3. Given the very high altitude, weather conditions can be very unpredictable at the top of this climb (i.e., chilly temperatures and blustery winds)! Please be prepared and bring an assortment of cold weather riding gear (e.g., jackets, arm and leg warmers, and full-fingered gloves) that you can access from your gear bag at the checkpoint at the Alpine Visitor Center.
  4. The descent down the western side of Trail Ridge Road is an absolute hoot! But it is twisty and a bit technical. Please descend carefully! Riders should be a bit leary of oncoming traffic as it is not unheard of to have a car on the wrong side of the road as drivers gawk at the splendid mountain scenery. Additonally, riders should be on the lookout for wildlife that may wander into the road.
  5. RMNP is a very popular with tourists! As a consequence, traffic can be a bit heavy at times and there is not much shoulder to ride on. However, traffic does generally move slowly and most of Trail Ridge Road has been repaved over the past few years, so the road is in excellent condition.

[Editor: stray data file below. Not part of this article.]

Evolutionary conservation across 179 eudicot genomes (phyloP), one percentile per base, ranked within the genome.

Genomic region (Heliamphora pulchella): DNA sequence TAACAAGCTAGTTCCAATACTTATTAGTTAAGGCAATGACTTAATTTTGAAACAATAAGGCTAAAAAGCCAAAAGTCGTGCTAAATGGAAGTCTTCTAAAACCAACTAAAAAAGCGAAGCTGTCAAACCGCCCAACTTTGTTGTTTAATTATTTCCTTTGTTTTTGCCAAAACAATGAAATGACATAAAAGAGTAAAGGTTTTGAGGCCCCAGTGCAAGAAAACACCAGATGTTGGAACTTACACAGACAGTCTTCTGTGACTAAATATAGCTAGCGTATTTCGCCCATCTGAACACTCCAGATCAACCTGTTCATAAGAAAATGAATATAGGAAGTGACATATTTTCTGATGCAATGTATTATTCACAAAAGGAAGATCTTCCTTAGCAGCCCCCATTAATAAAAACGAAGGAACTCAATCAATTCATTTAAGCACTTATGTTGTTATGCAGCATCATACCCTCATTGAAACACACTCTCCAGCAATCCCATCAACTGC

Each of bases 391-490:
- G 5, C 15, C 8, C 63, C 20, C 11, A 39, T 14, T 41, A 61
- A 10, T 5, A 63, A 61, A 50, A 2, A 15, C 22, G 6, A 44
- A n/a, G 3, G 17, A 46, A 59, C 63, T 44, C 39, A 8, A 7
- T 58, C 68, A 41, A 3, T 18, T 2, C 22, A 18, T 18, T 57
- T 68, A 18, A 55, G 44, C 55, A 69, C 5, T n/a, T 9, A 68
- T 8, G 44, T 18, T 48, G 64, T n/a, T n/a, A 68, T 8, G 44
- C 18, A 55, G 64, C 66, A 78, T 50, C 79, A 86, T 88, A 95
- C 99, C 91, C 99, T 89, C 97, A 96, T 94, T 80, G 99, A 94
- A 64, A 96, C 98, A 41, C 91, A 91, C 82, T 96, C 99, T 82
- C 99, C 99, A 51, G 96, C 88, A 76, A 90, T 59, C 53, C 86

The Alpine Visitor Center in RMNP is a welcome sight after 10,000 feet of climbing!

After climbing for what seems to be an eternity, riders will reach the spectacular High Point of Trail Ridge Road (elev. 12,183 ft.). At that point, participants will begin the blazing descent down the western slopes of RMNP to the next checkpoint, Checkpoint 3: RMNP, Alpine Visitor Center at Fall River Pass (elev. 11,796, feet). At this point in time, riders will have climbed over 10,000 feet in 83 miles! Riders should grab any cold-weather riding gear they will need to complete the chilly descent down the western side of Trail Ridge Road.

The views from Grand Lake, Shadow Moutain Lake, and Lake Granby continue to be stunning. However, headwinds off of the lakes can make  riding a bit slow going at times!

4) Alpine Visitor's Center, RMNP to Granby, 37.4 miles